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Keywords:

  • horse;
  • mesenchymal stem cells;
  • regional limb perfusion;
  • scintigraphy;
  • hexamethyl propylene amine oxime;
  • HMPAO;
  • technetium

Summary

Reasons for performing study: Mesenchymal stem cells (MSCs) are commonly injected intralesionally for treatment of soft tissue injuries in the horse. Alternative routes of administration would be beneficial for treatment of lesions that cannot be accessed directly or to limit needle-induced iatrogenic damage to the surrounding tissue.

Objectives: The purpose of our study was to evaluate MSC distribution after intra-arterial (IA) and intravenous (IV) regional limb perfusions (RLP) using scintigraphy. We hypothesised that MSCs would persist in the distal limb after tourniquet removal and that both techniques would lead to diffuse MSC distribution.

Methods: Six horses were used in the study. MSCs were labelled with hexamethyl propylene amine oxime (HMPAO) and technetium-99m. RLP was performed through the median artery of one forelimb and the cephalic vein of the opposite limb under general anaesthesia. The tourniquet was left in place for 45 min. Scintigraphic images were obtained at 0, 45, 75 min, 6 h and 24 h post injection.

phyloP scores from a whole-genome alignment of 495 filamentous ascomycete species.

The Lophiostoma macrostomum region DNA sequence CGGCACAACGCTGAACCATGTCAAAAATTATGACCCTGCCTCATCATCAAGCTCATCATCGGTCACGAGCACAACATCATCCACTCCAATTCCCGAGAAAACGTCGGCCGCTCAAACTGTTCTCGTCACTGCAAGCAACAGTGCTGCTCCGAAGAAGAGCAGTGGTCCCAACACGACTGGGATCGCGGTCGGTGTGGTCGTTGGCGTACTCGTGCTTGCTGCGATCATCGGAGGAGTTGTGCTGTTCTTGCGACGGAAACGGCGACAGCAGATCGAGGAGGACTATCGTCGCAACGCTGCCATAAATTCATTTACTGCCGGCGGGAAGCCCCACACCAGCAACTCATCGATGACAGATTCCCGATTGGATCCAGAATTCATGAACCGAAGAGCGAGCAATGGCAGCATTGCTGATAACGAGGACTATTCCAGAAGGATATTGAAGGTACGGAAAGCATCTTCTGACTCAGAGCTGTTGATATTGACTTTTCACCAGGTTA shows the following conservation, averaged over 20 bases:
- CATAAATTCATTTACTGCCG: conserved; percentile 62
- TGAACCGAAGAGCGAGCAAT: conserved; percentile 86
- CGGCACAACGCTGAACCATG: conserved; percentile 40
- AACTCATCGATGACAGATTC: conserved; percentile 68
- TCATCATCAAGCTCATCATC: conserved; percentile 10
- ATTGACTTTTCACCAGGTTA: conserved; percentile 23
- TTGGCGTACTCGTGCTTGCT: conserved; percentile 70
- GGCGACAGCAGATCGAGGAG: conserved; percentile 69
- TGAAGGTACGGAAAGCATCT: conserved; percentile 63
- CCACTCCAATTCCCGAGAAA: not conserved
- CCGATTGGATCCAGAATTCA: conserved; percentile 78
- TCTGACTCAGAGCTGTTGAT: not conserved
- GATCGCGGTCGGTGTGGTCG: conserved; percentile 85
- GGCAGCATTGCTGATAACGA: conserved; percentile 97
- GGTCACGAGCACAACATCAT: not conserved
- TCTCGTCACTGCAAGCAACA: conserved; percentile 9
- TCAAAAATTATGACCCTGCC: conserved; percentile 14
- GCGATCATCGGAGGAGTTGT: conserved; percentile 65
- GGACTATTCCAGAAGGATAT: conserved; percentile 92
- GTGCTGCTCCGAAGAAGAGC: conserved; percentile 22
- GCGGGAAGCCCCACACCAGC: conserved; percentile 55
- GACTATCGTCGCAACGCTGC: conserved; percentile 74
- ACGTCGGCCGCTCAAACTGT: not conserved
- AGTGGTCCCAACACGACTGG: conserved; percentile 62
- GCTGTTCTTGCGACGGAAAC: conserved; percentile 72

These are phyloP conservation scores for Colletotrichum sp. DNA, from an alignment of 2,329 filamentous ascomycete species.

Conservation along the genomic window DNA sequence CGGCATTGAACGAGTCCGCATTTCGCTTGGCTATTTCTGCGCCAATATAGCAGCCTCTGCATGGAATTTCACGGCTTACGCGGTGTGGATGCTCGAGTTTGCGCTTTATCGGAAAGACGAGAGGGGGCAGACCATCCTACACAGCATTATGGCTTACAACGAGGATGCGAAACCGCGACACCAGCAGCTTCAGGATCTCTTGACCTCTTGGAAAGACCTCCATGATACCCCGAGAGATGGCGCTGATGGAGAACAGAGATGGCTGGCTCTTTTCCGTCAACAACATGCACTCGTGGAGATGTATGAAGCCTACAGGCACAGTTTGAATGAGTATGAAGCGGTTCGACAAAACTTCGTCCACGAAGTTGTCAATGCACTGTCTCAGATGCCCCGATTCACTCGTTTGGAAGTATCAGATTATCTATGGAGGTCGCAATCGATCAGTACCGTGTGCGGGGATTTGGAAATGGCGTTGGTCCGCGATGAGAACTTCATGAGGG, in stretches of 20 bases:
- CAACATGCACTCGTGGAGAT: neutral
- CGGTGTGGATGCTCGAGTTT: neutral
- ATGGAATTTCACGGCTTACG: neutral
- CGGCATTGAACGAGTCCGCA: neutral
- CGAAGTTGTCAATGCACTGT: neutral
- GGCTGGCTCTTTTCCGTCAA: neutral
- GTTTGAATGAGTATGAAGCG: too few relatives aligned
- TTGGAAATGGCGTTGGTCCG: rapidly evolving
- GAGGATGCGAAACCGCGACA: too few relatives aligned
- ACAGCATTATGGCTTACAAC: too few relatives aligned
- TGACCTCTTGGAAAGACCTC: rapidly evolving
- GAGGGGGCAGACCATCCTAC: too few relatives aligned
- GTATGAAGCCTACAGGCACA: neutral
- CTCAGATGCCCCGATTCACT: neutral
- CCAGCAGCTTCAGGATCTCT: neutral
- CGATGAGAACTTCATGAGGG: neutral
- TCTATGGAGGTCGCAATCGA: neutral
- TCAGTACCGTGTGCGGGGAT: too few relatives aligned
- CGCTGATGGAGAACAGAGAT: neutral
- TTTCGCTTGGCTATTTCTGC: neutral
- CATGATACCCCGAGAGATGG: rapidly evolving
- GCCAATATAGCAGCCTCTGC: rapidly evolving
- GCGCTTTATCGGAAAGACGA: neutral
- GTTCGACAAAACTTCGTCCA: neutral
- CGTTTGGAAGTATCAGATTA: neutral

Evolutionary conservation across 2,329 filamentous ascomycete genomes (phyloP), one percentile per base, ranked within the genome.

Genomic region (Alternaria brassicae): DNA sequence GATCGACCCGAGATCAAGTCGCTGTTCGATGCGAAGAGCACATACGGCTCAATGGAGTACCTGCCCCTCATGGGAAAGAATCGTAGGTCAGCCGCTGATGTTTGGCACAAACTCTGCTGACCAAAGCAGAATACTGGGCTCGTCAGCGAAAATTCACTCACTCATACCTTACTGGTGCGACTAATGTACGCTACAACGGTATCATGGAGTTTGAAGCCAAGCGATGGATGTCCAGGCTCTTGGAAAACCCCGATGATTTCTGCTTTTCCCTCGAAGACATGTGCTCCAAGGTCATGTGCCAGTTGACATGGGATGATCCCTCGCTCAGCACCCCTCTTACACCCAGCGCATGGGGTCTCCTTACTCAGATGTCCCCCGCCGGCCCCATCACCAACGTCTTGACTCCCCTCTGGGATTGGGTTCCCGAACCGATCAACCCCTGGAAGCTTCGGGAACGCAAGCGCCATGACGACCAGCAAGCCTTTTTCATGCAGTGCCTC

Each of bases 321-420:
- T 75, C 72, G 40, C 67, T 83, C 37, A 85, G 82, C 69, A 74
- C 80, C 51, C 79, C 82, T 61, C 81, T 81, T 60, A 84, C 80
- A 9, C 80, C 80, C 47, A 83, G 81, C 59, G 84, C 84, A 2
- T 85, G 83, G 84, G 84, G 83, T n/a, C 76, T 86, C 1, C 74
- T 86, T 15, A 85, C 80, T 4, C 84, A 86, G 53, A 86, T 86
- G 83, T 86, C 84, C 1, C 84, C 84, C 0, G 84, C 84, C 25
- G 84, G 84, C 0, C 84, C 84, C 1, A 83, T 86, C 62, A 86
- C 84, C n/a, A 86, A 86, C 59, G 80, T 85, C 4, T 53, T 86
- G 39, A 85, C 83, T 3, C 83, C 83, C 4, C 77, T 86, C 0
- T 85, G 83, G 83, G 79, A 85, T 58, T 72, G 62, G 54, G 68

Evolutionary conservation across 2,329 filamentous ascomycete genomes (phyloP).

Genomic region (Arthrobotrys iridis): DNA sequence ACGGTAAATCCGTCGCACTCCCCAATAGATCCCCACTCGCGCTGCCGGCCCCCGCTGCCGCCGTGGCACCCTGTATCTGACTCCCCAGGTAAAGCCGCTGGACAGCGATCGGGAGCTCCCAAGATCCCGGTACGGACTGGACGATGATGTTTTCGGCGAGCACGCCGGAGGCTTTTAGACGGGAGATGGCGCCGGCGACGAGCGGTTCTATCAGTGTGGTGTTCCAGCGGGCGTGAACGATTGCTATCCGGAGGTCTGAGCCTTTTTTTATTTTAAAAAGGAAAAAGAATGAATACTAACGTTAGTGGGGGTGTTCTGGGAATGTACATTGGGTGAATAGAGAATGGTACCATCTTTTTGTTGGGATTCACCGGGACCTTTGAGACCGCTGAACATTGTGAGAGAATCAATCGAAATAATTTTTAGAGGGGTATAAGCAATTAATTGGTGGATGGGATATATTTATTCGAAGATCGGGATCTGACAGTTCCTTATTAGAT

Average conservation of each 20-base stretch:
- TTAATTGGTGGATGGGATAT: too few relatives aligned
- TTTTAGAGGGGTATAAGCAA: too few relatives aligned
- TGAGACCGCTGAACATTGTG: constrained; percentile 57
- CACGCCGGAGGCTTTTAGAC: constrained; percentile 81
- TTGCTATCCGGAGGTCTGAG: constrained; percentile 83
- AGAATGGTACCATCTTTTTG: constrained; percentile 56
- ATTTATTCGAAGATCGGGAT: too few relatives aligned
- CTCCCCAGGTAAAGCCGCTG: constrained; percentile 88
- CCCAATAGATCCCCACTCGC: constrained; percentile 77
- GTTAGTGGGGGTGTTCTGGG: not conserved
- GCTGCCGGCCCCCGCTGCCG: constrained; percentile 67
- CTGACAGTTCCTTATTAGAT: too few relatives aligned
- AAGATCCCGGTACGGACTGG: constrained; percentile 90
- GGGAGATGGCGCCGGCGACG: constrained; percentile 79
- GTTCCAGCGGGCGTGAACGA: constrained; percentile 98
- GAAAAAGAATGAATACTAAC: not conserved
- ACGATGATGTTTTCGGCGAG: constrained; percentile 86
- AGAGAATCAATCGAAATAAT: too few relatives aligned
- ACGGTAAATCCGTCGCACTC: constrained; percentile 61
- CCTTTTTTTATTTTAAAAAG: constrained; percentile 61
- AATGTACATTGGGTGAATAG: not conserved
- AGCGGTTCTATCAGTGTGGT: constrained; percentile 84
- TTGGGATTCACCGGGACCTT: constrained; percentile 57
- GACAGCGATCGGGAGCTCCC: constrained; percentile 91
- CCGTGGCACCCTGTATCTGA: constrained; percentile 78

Results: Distribution of labelled MSCs through the entire distal limb was achieved with all 6 IA RLP, but 3 out of 6 IV RLP showed poor or absent uptake distal to the metacarpus. Mesenchymal stem cell persistence was 39% (30–60%) and 28% (14–50%) (median [minimum–maximum]) at 6 h for IA and IV RLP, respectively. Severe arterial thrombosis occurred in one horse after IA RLP.

Conclusions: Both IA and IV RLP of the distal limb result in MSC persistence in perfused tissues. The IA perfusion resulted in more reliable cell distribution to the pastern and foot area.

Potential relevance: Regional limb perfusion of MSCs might be used in cases where intralesional injection is not possible or in order to avoid iatrogenic needle damage. Further work is needed to assess the safety of IA RLP before its clinical use.